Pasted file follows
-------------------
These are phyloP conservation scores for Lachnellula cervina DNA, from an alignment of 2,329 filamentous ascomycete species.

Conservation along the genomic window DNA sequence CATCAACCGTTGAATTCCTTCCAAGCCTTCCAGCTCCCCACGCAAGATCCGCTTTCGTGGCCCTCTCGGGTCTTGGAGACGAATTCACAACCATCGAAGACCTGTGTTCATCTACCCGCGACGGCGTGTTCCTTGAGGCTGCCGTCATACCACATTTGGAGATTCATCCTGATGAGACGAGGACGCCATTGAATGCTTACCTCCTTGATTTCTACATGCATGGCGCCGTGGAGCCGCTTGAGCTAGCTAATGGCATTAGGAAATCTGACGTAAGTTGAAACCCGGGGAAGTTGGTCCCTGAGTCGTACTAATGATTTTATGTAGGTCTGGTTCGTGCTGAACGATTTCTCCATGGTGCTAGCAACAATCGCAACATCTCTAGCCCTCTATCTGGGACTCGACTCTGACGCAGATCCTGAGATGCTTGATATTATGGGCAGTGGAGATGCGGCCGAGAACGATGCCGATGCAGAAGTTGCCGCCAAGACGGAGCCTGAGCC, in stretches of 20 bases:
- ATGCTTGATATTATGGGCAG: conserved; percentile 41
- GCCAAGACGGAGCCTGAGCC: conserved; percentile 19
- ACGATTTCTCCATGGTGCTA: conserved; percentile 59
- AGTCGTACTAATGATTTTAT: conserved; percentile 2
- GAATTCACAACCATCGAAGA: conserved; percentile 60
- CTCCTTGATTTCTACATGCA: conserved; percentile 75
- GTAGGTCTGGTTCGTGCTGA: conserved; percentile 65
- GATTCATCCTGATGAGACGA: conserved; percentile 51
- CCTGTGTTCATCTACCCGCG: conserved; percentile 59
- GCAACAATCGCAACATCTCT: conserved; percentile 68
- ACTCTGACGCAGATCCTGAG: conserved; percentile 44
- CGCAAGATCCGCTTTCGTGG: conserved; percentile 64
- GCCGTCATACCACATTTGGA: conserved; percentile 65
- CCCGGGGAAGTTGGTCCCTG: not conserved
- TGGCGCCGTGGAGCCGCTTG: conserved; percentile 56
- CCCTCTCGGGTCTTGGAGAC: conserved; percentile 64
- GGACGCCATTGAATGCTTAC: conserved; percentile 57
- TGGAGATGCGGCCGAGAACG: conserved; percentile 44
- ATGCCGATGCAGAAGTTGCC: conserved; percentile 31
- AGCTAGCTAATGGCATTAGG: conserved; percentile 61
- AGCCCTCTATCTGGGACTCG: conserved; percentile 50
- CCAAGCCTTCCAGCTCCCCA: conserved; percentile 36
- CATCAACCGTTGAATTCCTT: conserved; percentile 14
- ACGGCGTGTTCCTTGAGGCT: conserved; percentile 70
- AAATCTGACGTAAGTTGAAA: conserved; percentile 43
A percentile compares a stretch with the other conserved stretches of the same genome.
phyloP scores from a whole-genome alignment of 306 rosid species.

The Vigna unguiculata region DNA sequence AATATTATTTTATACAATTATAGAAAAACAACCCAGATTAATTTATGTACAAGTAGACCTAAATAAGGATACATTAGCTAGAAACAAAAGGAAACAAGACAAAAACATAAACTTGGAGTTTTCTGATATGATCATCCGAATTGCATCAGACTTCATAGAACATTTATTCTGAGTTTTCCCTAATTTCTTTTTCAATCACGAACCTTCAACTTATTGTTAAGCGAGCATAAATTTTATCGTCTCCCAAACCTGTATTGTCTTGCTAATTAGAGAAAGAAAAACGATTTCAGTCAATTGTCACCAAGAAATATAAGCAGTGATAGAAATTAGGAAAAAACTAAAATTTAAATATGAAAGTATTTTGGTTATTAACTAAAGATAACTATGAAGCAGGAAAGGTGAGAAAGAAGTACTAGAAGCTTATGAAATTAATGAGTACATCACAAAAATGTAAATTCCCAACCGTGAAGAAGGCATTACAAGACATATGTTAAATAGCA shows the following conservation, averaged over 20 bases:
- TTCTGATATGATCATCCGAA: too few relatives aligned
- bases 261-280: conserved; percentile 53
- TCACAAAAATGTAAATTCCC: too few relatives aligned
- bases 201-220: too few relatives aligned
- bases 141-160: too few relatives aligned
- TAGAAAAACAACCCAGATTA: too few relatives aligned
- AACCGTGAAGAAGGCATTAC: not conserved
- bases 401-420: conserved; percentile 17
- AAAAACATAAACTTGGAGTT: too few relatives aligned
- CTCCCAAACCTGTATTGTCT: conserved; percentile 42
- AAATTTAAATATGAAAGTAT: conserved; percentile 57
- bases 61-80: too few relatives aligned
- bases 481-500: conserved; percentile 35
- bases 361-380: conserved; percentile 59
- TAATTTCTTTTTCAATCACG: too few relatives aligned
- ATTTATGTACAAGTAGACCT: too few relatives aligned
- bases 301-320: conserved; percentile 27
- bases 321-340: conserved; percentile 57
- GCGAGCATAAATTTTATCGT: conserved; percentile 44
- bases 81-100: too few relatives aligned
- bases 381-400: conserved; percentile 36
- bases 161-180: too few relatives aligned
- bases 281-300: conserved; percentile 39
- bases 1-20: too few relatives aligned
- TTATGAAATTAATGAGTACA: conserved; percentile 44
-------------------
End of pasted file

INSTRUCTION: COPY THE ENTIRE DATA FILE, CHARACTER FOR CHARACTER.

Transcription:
These are phyloP conservation scores for Lachnellula cervina DNA, from an alignment of 2,329 filamentous ascomycete species.

Conservation along the genomic window DNA sequence CATCAACCGTTGAATTCCTTCCAAGCCTTCCAGCTCCCCACGCAAGATCCGCTTTCGTGGCCCTCTCGGGTCTTGGAGACGAATTCACAACCATCGAAGACCTGTGTTCATCTACCCGCGACGGCGTGTTCCTTGAGGCTGCCGTCATACCACATTTGGAGATTCATCCTGATGAGACGAGGACGCCATTGAATGCTTACCTCCTTGATTTCTACATGCATGGCGCCGTGGAGCCGCTTGAGCTAGCTAATGGCATTAGGAAATCTGACGTAAGTTGAAACCCGGGGAAGTTGGTCCCTGAGTCGTACTAATGATTTTATGTAGGTCTGGTTCGTGCTGAACGATTTCTCCATGGTGCTAGCAACAATCGCAACATCTCTAGCCCTCTATCTGGGACTCGACTCTGACGCAGATCCTGAGATGCTTGATATTATGGGCAGTGGAGATGCGGCCGAGAACGATGCCGATGCAGAAGTTGCCGCCAAGACGGAGCCTGAGCC, in stretches of 20 bases:
- ATGCTTGATATTATGGGCAG: conserved; percentile 41
- GCCAAGACGGAGCCTGAGCC: conserved; percentile 19
- ACGATTTCTCCATGGTGCTA: conserved; percentile 59
- AGTCGTACTAATGATTTTAT: conserved; percentile 2
- GAATTCACAACCATCGAAGA: conserved; percentile 60
- CTCCTTGATTTCTACATGCA: conserved; percentile 75
- GTAGGTCTGGTTCGTGCTGA: conserved; percentile 65
- GATTCATCCTGATGAGACGA: conserved; percentile 51
- CCTGTGTTCATCTACCCGCG: conserved; percentile 59
- GCAACAATCGCAACATCTCT: conserved; percentile 68
- ACTCTGACGCAGATCCTGAG: conserved; percentile 44
- CGCAAGATCCGCTTTCGTGG: conserved; percentile 64
- GCCGTCATACCACATTTGGA: conserved; percentile 65
- CCCGGGGAAGTTGGTCCCTG: not conserved
- TGGCGCCGTGGAGCCGCTTG: conserved; percentile 56
- CCCTCTCGGGTCTTGGAGAC: conserved; percentile 64
- GGACGCCATTGAATGCTTAC: conserved; percentile 57
- TGGAGATGCGGCCGAGAACG: conserved; percentile 44
- ATGCCGATGCAGAAGTTGCC: conserved; percentile 31
- AGCTAGCTAATGGCATTAGG: conserved; percentile 61
- AGCCCTCTATCTGGGACTCG: conserved; percentile 50
- CCAAGCCTTCCAGCTCCCCA: conserved; percentile 36
- CATCAACCGTTGAATTCCTT: conserved; percentile 14
- ACGGCGTGTTCCTTGAGGCT: conserved; percentile 70
- AAATCTGACGTAAGTTGAAA: conserved; percentile 43
A percentile compares a stretch with the other conserved stretches of the same genome.
phyloP scores from a whole-genome alignment of 306 rosid species.

The Vigna unguiculata region DNA sequence AATATTATTTTATACAATTATAGAAAAACAACCCAGATTAATTTATGTACAAGTAGACCTAAATAAGGATACATTAGCTAGAAACAAAAGGAAACAAGACAAAAACATAAACTTGGAGTTTTCTGATATGATCATCCGAATTGCATCAGACTTCATAGAACATTTATTCTGAGTTTTCCCTAATTTCTTTTTCAATCACGAACCTTCAACTTATTGTTAAGCGAGCATAAATTTTATCGTCTCCCAAACCTGTATTGTCTTGCTAATTAGAGAAAGAAAAACGATTTCAGTCAATTGTCACCAAGAAATATAAGCAGTGATAGAAATTAGGAAAAAACTAAAATTTAAATATGAAAGTATTTTGGTTATTAACTAAAGATAACTATGAAGCAGGAAAGGTGAGAAAGAAGTACTAGAAGCTTATGAAATTAATGAGTACATCACAAAAATGTAAATTCCCAACCGTGAAGAAGGCATTACAAGACATATGTTAAATAGCA shows the following conservation, averaged over 20 bases:
- TTCTGATATGATCATCCGAA: too few relatives aligned
- bases 261-280: conserved; percentile 53
- TCACAAAAATGTAAATTCCC: too few relatives aligned
- bases 201-220: too few relatives aligned
- bases 141-160: too few relatives aligned
- TAGAAAAACAACCCAGATTA: too few relatives aligned
- AACCGTGAAGAAGGCATTAC: not conserved
- bases 401-420: conserved; percentile 17
- AAAAACATAAACTTGGAGTT: too few relatives aligned
- CTCCCAAACCTGTATTGTCT: conserved; percentile 42
- AAATTTAAATATGAAAGTAT: conserved; percentile 57
- bases 61-80: too few relatives aligned
- bases 481-500: conserved; percentile 35
- bases 361-380: conserved; percentile 59
- TAATTTCTTTTTCAATCACG: too few relatives aligned
- ATTTATGTACAAGTAGACCT: too few relatives aligned
- bases 301-320: conserved; percentile 27
- bases 321-340: conserved; percentile 57
- GCGAGCATAAATTTTATCGT: conserved; percentile 44
- bases 81-100: too few relatives aligned
- bases 381-400: conserved; percentile 36
- bases 161-180: too few relatives aligned
- bases 281-300: conserved; percentile 39
- bases 1-20: too few relatives aligned
- TTATGAAATTAATGAGTACA: conserved; percentile 44